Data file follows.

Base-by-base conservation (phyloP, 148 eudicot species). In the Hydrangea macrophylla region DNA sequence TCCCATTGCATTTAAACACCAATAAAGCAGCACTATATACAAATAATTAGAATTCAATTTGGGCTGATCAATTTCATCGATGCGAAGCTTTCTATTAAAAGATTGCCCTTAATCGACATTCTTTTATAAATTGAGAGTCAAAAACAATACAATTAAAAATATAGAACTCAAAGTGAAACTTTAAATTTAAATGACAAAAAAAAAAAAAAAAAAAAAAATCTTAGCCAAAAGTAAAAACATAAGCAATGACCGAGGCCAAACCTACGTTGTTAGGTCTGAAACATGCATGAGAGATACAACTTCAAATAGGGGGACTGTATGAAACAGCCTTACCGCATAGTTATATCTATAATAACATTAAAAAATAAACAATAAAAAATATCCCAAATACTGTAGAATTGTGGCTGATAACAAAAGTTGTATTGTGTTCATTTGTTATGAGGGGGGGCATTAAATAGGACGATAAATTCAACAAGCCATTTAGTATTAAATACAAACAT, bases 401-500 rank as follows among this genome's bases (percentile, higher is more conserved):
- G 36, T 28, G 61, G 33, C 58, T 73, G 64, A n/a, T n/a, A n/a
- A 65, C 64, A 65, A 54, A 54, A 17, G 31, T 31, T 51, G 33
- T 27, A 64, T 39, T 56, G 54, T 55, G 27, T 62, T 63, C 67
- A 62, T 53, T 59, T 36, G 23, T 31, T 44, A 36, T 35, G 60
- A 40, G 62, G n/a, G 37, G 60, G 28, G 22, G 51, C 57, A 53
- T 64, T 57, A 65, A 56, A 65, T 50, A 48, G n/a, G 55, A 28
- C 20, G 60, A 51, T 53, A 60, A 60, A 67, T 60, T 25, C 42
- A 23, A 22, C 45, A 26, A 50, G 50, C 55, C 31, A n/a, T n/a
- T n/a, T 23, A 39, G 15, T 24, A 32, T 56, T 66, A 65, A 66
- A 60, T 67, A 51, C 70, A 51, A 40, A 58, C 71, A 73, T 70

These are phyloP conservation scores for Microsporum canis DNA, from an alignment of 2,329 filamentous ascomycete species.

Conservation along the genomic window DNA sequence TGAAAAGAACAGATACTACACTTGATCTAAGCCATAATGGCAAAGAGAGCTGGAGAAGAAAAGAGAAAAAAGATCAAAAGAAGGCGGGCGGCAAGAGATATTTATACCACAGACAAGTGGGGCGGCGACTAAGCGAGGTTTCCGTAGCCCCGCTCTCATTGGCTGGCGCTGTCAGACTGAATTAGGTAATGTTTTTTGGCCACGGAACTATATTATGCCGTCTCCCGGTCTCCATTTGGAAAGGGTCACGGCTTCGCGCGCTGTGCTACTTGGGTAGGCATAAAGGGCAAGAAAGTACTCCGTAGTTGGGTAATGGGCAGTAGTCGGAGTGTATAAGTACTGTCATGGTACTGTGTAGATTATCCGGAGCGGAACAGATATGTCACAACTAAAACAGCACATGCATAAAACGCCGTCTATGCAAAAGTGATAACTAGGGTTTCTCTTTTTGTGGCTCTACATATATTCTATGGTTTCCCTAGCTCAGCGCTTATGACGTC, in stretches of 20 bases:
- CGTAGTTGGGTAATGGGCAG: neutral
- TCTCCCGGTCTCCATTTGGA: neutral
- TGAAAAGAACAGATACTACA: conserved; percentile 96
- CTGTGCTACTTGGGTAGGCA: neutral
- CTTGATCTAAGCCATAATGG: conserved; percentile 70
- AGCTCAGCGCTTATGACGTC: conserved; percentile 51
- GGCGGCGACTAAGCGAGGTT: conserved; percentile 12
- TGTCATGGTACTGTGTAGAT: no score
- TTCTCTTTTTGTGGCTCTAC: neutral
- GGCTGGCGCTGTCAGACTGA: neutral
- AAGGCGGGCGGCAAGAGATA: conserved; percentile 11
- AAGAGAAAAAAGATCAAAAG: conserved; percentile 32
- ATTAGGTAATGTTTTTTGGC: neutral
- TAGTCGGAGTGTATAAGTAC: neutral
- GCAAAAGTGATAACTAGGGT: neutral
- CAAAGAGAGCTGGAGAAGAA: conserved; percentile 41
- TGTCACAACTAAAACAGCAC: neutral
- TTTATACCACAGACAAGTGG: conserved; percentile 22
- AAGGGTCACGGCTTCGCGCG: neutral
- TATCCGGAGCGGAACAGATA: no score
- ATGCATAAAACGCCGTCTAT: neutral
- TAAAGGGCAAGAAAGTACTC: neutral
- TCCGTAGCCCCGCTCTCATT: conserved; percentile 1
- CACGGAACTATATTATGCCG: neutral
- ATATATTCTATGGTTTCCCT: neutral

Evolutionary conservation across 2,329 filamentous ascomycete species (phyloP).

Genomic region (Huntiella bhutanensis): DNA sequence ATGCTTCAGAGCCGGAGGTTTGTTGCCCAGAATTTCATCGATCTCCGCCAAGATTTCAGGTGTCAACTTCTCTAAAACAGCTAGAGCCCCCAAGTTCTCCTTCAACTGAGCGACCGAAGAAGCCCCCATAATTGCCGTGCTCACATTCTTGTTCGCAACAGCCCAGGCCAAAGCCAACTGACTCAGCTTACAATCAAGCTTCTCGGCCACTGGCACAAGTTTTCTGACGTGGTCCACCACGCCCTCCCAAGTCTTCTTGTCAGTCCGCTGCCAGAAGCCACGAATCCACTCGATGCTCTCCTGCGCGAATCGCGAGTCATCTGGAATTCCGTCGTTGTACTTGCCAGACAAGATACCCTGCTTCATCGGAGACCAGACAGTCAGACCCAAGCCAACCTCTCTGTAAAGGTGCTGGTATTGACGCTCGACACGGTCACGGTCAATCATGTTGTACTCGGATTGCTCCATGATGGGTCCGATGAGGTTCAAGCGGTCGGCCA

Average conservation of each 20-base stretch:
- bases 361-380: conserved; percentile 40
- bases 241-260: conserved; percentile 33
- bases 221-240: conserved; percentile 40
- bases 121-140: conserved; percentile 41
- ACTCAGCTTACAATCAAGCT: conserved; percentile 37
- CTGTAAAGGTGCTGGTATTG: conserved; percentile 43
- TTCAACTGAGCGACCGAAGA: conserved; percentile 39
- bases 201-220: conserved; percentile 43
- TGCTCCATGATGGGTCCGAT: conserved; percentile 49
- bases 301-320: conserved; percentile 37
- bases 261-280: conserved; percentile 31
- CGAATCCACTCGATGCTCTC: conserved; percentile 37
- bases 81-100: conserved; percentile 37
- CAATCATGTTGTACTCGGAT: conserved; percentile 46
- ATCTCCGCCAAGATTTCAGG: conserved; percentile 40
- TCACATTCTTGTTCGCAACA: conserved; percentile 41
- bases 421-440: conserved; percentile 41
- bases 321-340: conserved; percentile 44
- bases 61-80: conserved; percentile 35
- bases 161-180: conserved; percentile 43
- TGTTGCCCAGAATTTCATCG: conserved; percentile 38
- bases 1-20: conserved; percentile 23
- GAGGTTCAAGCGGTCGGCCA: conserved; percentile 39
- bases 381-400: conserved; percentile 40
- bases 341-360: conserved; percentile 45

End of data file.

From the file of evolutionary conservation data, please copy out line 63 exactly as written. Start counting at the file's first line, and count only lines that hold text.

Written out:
- bases 1-20: conserved; percentile 23